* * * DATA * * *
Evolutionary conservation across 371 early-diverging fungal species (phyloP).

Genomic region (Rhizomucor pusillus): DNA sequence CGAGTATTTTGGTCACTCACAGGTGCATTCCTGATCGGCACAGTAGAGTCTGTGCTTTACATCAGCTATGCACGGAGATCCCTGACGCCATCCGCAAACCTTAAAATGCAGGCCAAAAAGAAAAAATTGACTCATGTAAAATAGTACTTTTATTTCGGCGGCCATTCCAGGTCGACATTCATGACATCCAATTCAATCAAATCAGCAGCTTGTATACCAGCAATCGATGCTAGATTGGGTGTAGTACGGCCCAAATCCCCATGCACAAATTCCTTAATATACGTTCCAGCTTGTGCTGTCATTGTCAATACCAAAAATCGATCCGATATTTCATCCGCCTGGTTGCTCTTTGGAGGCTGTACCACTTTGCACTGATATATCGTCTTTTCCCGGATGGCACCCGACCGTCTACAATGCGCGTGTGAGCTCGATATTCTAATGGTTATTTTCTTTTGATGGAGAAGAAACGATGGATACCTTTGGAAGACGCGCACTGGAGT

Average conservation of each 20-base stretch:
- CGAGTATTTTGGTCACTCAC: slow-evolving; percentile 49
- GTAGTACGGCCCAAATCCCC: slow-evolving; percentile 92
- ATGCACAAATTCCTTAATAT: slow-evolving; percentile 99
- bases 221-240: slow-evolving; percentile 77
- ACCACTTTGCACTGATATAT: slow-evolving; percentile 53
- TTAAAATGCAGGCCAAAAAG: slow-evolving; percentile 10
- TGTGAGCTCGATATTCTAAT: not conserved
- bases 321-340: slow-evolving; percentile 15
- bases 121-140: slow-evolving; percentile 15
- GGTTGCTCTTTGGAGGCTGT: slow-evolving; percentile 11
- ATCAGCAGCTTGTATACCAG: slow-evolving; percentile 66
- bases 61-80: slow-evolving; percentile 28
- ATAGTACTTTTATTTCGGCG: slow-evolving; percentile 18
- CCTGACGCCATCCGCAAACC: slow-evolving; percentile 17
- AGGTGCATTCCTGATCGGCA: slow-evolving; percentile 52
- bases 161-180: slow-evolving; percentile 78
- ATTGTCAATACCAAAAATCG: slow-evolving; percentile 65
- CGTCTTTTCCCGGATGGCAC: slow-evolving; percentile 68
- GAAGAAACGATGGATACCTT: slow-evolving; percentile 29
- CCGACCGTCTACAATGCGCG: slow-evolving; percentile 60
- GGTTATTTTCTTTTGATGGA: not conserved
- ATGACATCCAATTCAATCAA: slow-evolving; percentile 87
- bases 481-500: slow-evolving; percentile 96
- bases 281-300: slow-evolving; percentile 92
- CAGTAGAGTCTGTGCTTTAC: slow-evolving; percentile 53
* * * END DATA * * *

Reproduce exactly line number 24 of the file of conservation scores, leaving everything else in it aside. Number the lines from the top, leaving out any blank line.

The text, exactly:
- GGTTATTTTCTTTTGATGGA: not conserved